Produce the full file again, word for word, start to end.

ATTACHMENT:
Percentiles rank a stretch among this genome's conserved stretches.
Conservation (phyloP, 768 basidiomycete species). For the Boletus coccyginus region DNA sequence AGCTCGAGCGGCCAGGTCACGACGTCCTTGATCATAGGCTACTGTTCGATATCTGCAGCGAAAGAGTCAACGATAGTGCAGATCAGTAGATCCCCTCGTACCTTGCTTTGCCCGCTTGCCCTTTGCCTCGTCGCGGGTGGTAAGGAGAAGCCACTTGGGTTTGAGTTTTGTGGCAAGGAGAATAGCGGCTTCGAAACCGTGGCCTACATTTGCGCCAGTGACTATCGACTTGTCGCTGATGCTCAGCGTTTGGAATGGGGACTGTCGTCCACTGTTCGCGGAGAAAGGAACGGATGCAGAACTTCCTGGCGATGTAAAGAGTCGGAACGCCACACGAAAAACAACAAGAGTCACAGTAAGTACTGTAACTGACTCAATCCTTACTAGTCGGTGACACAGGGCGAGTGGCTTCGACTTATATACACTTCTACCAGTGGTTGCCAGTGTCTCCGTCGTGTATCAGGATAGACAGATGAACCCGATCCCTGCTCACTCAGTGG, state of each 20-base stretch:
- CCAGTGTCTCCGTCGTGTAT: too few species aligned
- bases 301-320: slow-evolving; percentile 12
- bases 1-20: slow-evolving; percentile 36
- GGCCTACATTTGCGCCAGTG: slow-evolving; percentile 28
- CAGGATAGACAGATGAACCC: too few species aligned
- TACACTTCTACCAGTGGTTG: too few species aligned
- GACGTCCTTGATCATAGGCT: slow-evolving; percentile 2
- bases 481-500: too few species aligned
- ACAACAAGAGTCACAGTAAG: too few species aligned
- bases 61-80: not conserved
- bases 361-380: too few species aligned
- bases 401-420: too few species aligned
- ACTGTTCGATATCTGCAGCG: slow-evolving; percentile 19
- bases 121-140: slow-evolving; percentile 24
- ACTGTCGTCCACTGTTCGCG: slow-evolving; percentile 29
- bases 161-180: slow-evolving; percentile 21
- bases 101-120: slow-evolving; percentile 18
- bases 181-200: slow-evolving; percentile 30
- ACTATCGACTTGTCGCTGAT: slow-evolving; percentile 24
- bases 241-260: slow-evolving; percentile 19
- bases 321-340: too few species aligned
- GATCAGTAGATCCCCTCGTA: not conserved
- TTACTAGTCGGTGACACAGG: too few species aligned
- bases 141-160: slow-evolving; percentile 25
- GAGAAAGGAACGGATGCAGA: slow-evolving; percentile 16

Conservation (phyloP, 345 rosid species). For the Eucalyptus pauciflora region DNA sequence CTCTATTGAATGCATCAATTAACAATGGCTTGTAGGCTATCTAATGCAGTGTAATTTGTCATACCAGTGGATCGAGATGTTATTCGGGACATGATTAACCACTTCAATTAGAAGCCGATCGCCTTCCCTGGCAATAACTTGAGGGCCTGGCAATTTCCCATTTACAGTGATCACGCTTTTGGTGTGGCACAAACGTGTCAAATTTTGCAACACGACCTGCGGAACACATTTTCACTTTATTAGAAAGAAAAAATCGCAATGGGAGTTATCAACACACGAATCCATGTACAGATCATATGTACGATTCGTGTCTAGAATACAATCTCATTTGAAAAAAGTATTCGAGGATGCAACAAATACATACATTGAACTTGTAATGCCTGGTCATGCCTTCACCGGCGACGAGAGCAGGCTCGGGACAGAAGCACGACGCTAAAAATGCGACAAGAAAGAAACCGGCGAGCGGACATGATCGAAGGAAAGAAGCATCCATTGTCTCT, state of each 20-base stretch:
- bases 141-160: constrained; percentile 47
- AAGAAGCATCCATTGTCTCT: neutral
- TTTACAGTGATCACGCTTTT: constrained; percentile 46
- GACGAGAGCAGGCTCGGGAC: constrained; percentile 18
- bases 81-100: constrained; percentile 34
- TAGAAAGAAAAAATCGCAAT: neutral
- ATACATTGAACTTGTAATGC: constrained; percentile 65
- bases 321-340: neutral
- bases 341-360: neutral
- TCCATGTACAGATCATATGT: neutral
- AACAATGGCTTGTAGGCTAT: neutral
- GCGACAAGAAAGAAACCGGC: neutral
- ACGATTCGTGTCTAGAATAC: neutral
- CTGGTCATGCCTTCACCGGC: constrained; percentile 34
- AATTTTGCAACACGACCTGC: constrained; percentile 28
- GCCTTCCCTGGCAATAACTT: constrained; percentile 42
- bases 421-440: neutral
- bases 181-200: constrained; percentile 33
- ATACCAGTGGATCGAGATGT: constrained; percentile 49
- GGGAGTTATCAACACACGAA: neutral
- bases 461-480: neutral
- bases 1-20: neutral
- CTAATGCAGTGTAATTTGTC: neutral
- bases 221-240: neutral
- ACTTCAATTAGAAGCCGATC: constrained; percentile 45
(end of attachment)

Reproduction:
Percentiles rank a stretch among this genome's conserved stretches.
Conservation (phyloP, 768 basidiomycete species). For the Boletus coccyginus region DNA sequence AGCTCGAGCGGCCAGGTCACGACGTCCTTGATCATAGGCTACTGTTCGATATCTGCAGCGAAAGAGTCAACGATAGTGCAGATCAGTAGATCCCCTCGTACCTTGCTTTGCCCGCTTGCCCTTTGCCTCGTCGCGGGTGGTAAGGAGAAGCCACTTGGGTTTGAGTTTTGTGGCAAGGAGAATAGCGGCTTCGAAACCGTGGCCTACATTTGCGCCAGTGACTATCGACTTGTCGCTGATGCTCAGCGTTTGGAATGGGGACTGTCGTCCACTGTTCGCGGAGAAAGGAACGGATGCAGAACTTCCTGGCGATGTAAAGAGTCGGAACGCCACACGAAAAACAACAAGAGTCACAGTAAGTACTGTAACTGACTCAATCCTTACTAGTCGGTGACACAGGGCGAGTGGCTTCGACTTATATACACTTCTACCAGTGGTTGCCAGTGTCTCCGTCGTGTATCAGGATAGACAGATGAACCCGATCCCTGCTCACTCAGTGG, state of each 20-base stretch:
- CCAGTGTCTCCGTCGTGTAT: too few species aligned
- bases 301-320: slow-evolving; percentile 12
- bases 1-20: slow-evolving; percentile 36
- GGCCTACATTTGCGCCAGTG: slow-evolving; percentile 28
- CAGGATAGACAGATGAACCC: too few species aligned
- TACACTTCTACCAGTGGTTG: too few species aligned
- GACGTCCTTGATCATAGGCT: slow-evolving; percentile 2
- bases 481-500: too few species aligned
- ACAACAAGAGTCACAGTAAG: too few species aligned
- bases 61-80: not conserved
- bases 361-380: too few species aligned
- bases 401-420: too few species aligned
- ACTGTTCGATATCTGCAGCG: slow-evolving; percentile 19
- bases 121-140: slow-evolving; percentile 24
- ACTGTCGTCCACTGTTCGCG: slow-evolving; percentile 29
- bases 161-180: slow-evolving; percentile 21
- bases 101-120: slow-evolving; percentile 18
- bases 181-200: slow-evolving; percentile 30
- ACTATCGACTTGTCGCTGAT: slow-evolving; percentile 24
- bases 241-260: slow-evolving; percentile 19
- bases 321-340: too few species aligned
- GATCAGTAGATCCCCTCGTA: not conserved
- TTACTAGTCGGTGACACAGG: too few species aligned
- bases 141-160: slow-evolving; percentile 25
- GAGAAAGGAACGGATGCAGA: slow-evolving; percentile 16

Conservation (phyloP, 345 rosid species). For the Eucalyptus pauciflora region DNA sequence CTCTATTGAATGCATCAATTAACAATGGCTTGTAGGCTATCTAATGCAGTGTAATTTGTCATACCAGTGGATCGAGATGTTATTCGGGACATGATTAACCACTTCAATTAGAAGCCGATCGCCTTCCCTGGCAATAACTTGAGGGCCTGGCAATTTCCCATTTACAGTGATCACGCTTTTGGTGTGGCACAAACGTGTCAAATTTTGCAACACGACCTGCGGAACACATTTTCACTTTATTAGAAAGAAAAAATCGCAATGGGAGTTATCAACACACGAATCCATGTACAGATCATATGTACGATTCGTGTCTAGAATACAATCTCATTTGAAAAAAGTATTCGAGGATGCAACAAATACATACATTGAACTTGTAATGCCTGGTCATGCCTTCACCGGCGACGAGAGCAGGCTCGGGACAGAAGCACGACGCTAAAAATGCGACAAGAAAGAAACCGGCGAGCGGACATGATCGAAGGAAAGAAGCATCCATTGTCTCT, state of each 20-base stretch:
- bases 141-160: constrained; percentile 47
- AAGAAGCATCCATTGTCTCT: neutral
- TTTACAGTGATCACGCTTTT: constrained; percentile 46
- GACGAGAGCAGGCTCGGGAC: constrained; percentile 18
- bases 81-100: constrained; percentile 34
- TAGAAAGAAAAAATCGCAAT: neutral
- ATACATTGAACTTGTAATGC: constrained; percentile 65
- bases 321-340: neutral
- bases 341-360: neutral
- TCCATGTACAGATCATATGT: neutral
- AACAATGGCTTGTAGGCTAT: neutral
- GCGACAAGAAAGAAACCGGC: neutral
- ACGATTCGTGTCTAGAATAC: neutral
- CTGGTCATGCCTTCACCGGC: constrained; percentile 34
- AATTTTGCAACACGACCTGC: constrained; percentile 28
- GCCTTCCCTGGCAATAACTT: constrained; percentile 42
- bases 421-440: neutral
- bases 181-200: constrained; percentile 33
- ATACCAGTGGATCGAGATGT: constrained; percentile 49
- GGGAGTTATCAACACACGAA: neutral
- bases 461-480: neutral
- bases 1-20: neutral
- CTAATGCAGTGTAATTTGTC: neutral
- bases 221-240: neutral
- ACTTCAATTAGAAGCCGATC: constrained; percentile 45